What are Turkey Teeth? BBC documentary uncovers dangers of dental tourism

·3-min read
 (Quang Tri Nguyen / Unsplash)
(Quang Tri Nguyen / Unsplash)

Pearly whites have never been out of style—but the Hollywood trend has taken the world by storm in recent years, with dental tourism at an all-time high.

The rise of “Turkey Teeth”, people travelling to Istanbul for a two-in-one dental holiday, is a new trend among young people. But they are being warned to thoroughly do their research into the risks before undergoing the irreversible procedure.

On TikTok alone, #turkeyteeth has more than 31 billion views, with many using social media to document their experiences abroad.

Irreversible treatments are being sold at a fraction of the price that they would cost in the UK, and many young people choose their clinics through social media.

Dr Trishala Lakhani answered the question “Turkey Teeth: Bargain Smiles or Big Mistake?” in her eponymous BBC documentary.

The NHS dentist and finalist in Miss Universe Britain warned against the perils of drastic cosmetic surgery.

To test the process, Dr Lakhani contacted 150 Turkish practitioners and 50 in the UK. Of the 120 Turkish clinics that responded, 70 suggested a crown or veneer treatment.

The 26-year-old dentist said: “The first offered to do 28 teeth with crowns and they said they would only need me for two days. The second just said: ‘Crowns. I think you need them.’ How rude!”

All of the 34 British clinics that responded said no treatment was necessary.

According to experts the average lifespan of a crown is 10-15 years. Crowns require 60-70 per cent of health tooth tissue to be filed down before caps are cemented.

Complications can include infections from ill-fitted crowns, root canals and problems with “Lego teeth”, where crowns are fastened in a row rather than individually.

However, less invasive treatments are available including composite bonding, a procedure applied to roughened tooth, or veneers, where teeth are shaved down much less.

Love Island star Jack Fincham told Dr Lakhani that although he was pleased with his “winning smile” he may have considered other treatment options if he had been more informed.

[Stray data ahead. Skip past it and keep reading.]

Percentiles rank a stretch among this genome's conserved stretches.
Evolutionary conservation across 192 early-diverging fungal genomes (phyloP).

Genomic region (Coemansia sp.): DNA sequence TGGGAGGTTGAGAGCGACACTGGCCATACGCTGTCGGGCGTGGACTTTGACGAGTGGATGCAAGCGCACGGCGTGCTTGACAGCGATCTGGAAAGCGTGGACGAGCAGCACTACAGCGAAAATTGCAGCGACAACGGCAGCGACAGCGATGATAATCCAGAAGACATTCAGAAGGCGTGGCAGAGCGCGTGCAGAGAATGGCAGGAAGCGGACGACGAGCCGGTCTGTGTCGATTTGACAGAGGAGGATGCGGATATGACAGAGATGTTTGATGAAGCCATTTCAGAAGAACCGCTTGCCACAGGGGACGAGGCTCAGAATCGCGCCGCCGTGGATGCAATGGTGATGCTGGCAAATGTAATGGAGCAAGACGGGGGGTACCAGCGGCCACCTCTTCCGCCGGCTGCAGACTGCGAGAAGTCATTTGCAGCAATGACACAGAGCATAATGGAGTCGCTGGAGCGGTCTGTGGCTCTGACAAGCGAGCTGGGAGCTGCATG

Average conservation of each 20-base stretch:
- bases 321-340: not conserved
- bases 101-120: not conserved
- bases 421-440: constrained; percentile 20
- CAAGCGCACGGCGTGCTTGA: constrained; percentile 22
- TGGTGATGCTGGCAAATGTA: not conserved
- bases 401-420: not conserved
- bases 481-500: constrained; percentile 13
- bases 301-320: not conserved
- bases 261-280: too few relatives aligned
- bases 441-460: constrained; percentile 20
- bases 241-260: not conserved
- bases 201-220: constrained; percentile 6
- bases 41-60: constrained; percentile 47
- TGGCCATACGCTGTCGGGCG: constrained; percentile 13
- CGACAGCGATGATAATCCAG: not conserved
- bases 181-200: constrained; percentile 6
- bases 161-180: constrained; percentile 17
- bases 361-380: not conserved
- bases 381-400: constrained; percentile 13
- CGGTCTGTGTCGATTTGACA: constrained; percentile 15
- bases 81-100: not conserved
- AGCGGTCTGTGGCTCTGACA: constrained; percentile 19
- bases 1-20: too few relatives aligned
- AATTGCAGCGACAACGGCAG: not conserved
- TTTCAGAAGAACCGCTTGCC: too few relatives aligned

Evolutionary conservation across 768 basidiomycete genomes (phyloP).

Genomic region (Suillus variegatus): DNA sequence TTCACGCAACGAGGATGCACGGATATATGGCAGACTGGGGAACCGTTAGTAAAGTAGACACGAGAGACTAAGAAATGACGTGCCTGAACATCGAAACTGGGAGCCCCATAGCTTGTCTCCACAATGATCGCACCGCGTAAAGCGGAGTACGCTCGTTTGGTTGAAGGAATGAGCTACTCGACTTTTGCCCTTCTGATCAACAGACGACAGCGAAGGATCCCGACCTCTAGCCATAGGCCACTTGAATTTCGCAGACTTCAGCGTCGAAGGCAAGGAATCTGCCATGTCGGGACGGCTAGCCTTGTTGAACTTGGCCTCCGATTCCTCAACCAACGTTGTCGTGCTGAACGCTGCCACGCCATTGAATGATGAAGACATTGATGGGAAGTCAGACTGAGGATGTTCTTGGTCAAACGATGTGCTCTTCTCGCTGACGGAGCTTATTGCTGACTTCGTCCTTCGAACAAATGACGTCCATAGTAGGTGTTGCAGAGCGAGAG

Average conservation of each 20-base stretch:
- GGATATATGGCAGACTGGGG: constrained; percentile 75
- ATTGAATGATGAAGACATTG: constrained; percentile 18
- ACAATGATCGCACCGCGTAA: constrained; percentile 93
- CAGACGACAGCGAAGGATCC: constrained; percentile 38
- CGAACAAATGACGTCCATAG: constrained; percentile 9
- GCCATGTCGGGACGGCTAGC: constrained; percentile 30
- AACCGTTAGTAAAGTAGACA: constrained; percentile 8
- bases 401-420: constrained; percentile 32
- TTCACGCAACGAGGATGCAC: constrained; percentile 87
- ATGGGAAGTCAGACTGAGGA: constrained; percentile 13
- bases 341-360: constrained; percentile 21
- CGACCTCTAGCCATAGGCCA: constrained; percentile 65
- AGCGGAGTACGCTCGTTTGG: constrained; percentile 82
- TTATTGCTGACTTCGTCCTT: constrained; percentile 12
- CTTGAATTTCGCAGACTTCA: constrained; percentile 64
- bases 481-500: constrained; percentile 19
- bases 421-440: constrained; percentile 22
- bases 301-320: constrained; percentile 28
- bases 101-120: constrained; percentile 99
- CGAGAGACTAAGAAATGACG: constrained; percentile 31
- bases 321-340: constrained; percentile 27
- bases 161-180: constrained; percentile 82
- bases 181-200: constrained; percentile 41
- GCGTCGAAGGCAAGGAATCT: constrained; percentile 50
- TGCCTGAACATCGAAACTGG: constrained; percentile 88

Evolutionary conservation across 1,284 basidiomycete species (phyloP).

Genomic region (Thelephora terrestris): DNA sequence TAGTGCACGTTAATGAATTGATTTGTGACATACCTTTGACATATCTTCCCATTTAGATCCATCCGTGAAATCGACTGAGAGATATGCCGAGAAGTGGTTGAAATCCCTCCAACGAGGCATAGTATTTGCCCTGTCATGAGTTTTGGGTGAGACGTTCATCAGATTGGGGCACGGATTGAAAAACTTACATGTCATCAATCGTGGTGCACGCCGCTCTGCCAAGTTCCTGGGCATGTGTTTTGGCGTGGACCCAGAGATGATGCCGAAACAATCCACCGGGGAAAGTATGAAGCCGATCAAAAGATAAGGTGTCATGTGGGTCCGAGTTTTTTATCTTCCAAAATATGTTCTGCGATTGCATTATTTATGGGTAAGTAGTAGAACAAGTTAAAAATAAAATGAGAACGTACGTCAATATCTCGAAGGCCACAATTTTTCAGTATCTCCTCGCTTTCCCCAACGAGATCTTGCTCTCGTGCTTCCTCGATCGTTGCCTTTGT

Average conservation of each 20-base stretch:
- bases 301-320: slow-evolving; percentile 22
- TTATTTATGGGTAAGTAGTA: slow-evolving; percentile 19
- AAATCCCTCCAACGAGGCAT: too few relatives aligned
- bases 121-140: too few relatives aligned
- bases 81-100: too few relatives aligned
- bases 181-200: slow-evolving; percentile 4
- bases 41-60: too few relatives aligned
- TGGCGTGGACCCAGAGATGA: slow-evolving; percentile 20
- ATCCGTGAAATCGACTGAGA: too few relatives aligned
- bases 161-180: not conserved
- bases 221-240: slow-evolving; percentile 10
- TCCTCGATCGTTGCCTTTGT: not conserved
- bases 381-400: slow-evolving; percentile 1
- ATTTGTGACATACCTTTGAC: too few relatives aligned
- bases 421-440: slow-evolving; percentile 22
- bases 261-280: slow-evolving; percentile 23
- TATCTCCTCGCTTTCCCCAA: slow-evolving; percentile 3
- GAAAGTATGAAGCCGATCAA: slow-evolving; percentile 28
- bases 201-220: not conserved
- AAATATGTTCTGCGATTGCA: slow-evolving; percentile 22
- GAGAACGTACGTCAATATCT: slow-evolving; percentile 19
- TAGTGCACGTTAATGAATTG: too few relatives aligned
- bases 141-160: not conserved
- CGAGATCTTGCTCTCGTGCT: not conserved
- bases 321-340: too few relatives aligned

Fincham said: “My little brother has got his teeth done, but he has just got composites – and he got them done in England.

“I love my teeth but going back, if someone said would you have composite bonding or get the crowns done – yeah, I would just have the composites.”

On the influence he has on others, he added: “I would definitely say do a bit more research, don’t just dive into it. But I think there’s nothing wrong with it.”

The British Dental Association (BDA) conducted a survey this month of over 1,000 dentists and 86 per cent had to treat patients with adverse outcomes from the treatment abroad—as 85 per cent acknowledged the growing trend.

One in five of those surveyed also said that the hidden follow-up costs could reach more than £5,000.

Practitioners in the UK can refuse to provide treatment if a case is deemed too risky or difficult, leaving patients who can’t afford private care with disastrous effects.

Lisa, who documented her side-effects on TikTok, suffered from an infection that spread to her face and chin.

Since her treatment in 2011 she has had two root canals and multiple courses of antibiotics to deal with the pain.

She said: “I know one day I’m going to have a full set of dentures or implants, so for the people who are even younger when they start, where are they going to be?”

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